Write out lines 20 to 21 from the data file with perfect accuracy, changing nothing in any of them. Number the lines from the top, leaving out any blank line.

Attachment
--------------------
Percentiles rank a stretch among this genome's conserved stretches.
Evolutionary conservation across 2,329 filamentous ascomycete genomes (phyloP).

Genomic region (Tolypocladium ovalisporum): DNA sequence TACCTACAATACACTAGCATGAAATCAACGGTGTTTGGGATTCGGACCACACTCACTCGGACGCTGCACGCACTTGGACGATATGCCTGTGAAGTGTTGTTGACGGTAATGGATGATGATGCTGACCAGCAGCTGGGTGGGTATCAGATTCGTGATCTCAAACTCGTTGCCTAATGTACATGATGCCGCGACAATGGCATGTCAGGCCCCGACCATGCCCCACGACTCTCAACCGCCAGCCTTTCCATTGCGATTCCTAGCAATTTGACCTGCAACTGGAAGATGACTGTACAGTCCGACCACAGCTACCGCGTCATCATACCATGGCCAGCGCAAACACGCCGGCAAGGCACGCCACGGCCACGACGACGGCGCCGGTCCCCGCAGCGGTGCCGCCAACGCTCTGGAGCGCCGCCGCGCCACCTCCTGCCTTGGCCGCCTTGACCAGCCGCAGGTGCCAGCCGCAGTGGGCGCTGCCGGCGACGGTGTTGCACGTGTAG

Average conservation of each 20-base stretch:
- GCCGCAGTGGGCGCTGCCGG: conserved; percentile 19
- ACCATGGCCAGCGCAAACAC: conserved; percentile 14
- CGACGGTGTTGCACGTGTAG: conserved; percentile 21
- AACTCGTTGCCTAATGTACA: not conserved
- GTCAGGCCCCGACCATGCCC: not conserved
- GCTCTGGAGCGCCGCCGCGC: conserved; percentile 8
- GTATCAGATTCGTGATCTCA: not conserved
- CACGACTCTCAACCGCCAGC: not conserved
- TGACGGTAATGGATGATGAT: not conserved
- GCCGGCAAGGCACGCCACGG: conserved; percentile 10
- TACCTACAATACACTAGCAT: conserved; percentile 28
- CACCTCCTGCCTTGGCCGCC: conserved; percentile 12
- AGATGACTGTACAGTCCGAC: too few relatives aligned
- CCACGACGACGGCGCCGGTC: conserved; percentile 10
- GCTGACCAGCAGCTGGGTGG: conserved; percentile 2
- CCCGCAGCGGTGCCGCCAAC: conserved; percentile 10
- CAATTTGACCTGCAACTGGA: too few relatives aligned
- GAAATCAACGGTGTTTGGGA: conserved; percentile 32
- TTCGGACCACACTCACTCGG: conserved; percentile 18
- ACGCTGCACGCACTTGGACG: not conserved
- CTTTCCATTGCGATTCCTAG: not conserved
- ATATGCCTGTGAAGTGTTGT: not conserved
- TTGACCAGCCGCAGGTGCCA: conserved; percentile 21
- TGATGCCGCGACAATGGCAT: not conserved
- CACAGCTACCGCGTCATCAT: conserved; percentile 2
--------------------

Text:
- CCCGCAGCGGTGCCGCCAAC: conserved; percentile 10
- CAATTTGACCTGCAACTGGA: too few relatives aligned